Chicago Bulls (1996)

Free of his Raptors contract, in early March 1996, Salley signed a 10-day contract with the Chicago Bulls, joining the roster with Michael Jordan, Scottie Pippen, Toni Kukoč, and former Pistons teammates Dennis Rodman and James Edwards. Following another 10-day contract right after the first one ended, the Bulls signed Salley as a free agent and he spent the rest of the season with the team. The 1995–96 Bulls achieved a record-breaking 72-win season, the best-ever regular-season record at the time, later surpassed by the 2015–16 Golden State Warriors at 73–9. Salley would win his third NBA championship in June, playing sparingly in the 1996 NBA Finals.

Panathinaikos (1996)

In September 1996, thirty-two-year-old Salley came out of what turned out to be only a three-month retirement and went to play in Greece, where he joined the reigning EuroLeague champions Panathinaikos of the Greek Basket League on a one-year US$1 million contract.[9] Before accepting the Božidar Maljković-coached Panathinaikos' offer, Salley had reportedly consulted with recent Bulls teammate Toni Kukoč who knew Maljković well having spent four trophy-laden seasons anchoring his late 1980s KK Split teams.[10]

Salley made his Panathinaikos debut on September 25, 1996, in EuroLeague away at FC Barcelona, a 77–58 loss during which he scored 5 points before fouling out in only 12 minutes of action.[10] Right away, Salley got on the bad side of coach Maljković who refused to modify his disciplinarian approach in order to accommodate a veteran player with a notable NBA career behind him.[10] Though Salley's performances somewhat improved over the following three EuroLeague outings—10 points in a home loss versus ASVEL, 9 points and 11 rebounds in a blowout home win versus KK Split, and 21 points and 8 rebounds in a win away at minnows Bayer Leverkusen—as he seemingly showed signs of adjustment to FIBA basketball rules and European referees by managing to stay out of foul trouble, he continued to butt heads with coach Maljković. After flying back to Athens with the team the morning after the Leverkusen game, Salley refused to go to practice and as a result, got dropped by Maljković for their Greek League game the following day.[11] The player then flew back to the United States for meetings with TV executives over a new talk show he had been planning to host for Disney, returning to Athens an hour before the club's Greek Cup game versus P.A.O.K. on October 22, 1996—a trip that included Salley renting a private Lear jet in Paris for US$20,000 out of his own pocket in order to make it back to Athens in time for the game after having his connecting flight delayed and then even renting a helicopter once he landed at Athens' Ellinikon Airport to take him right to Panathinaikos' OACA Hall in the city's Marousi neighbourhood.[11] However, Maljković still refused to include him in the lineup. In response, Salley decided to leave Panathinaikos unilaterally two days later on October 24, 1996, after only a month at the club.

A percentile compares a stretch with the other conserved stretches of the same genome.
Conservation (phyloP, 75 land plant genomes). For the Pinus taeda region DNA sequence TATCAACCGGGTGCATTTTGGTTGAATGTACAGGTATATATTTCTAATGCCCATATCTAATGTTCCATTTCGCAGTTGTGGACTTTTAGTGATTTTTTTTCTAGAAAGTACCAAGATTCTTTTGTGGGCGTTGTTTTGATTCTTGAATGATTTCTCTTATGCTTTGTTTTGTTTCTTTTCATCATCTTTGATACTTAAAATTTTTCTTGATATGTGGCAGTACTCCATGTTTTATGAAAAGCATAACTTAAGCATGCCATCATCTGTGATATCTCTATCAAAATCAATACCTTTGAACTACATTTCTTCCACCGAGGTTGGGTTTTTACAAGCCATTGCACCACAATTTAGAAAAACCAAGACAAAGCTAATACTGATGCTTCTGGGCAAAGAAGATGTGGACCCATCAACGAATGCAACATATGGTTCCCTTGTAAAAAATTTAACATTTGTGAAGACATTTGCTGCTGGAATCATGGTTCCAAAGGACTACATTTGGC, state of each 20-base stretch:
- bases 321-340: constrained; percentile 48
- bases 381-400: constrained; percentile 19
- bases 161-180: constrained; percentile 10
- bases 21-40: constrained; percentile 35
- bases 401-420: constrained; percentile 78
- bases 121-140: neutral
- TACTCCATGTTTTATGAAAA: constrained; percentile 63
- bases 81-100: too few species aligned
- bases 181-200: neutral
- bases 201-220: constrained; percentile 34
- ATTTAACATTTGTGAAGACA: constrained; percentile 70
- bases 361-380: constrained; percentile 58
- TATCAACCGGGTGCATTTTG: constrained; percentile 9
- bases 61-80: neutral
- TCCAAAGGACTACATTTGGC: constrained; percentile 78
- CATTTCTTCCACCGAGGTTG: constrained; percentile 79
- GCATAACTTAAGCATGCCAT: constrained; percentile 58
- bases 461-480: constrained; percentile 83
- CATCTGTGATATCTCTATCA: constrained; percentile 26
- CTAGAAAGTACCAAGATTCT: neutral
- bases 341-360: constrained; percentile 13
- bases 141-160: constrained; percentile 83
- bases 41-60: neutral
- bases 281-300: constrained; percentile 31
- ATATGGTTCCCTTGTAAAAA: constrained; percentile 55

Salley appeared in seven games for Panathinaikos and ended up getting paid about €300,000.[10]

Los Angeles Lakers (1999–2000)

In 1999, Salley joined a Lakers team led by superstars Shaquille O'Neal and Kobe Bryant and also reunited with his former Bulls coach, Phil Jackson. He saw little action for the Lakers en route to their first of three consecutive NBA championships, primarily serving as O'Neal's backup. In 2000, he retired again following the first Lakers championship season after proudly proclaiming that he had won "four championship rings, with three different teams, in three different decades and two different millenniums". He would be the last Laker to wear #16 before Pau Gasol, whom it was retired in honor of.[12] 14 years later, Tim Duncan of the San Antonio Spurs became the second player to achieve this (sans the requirement of different teams) by leading his Spurs to five championships between 1999 and 2014.

Post-basketball activities